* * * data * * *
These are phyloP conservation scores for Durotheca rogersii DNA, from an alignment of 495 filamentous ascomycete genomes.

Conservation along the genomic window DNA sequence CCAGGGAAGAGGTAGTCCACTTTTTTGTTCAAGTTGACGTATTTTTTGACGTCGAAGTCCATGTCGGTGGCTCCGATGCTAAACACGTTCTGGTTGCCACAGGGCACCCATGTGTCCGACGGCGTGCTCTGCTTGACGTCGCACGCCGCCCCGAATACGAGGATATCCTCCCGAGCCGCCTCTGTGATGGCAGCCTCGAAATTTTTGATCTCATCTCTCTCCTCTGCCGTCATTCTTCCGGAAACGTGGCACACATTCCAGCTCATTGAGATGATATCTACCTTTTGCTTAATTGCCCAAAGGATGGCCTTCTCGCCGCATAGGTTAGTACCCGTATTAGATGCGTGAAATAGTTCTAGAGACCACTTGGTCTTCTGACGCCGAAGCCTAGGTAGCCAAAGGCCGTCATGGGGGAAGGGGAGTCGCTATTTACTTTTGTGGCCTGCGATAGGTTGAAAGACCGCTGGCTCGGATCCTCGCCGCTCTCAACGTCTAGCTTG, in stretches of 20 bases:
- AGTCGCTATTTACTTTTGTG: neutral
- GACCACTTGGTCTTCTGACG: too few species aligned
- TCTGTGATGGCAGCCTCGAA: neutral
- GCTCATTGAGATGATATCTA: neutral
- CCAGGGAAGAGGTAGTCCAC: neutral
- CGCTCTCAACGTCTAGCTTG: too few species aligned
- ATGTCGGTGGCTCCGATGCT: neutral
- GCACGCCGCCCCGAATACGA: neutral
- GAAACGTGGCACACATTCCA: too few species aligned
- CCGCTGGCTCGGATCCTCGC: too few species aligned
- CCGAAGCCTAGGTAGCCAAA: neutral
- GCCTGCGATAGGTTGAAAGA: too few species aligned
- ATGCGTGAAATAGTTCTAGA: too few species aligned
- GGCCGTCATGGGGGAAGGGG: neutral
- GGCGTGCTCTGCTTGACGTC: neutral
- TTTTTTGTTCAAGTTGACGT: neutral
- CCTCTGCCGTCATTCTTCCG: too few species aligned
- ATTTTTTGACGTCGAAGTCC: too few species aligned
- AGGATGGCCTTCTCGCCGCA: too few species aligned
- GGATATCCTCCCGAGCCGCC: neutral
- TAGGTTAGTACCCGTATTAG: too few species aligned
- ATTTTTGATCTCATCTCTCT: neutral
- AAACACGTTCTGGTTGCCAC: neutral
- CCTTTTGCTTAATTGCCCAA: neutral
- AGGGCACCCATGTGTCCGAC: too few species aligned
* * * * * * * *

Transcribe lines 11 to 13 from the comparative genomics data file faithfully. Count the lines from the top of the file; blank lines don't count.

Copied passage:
- GAAACGTGGCACACATTCCA: too few species aligned
- CCGCTGGCTCGGATCCTCGC: too few species aligned
- CCGAAGCCTAGGTAGCCAAA: neutral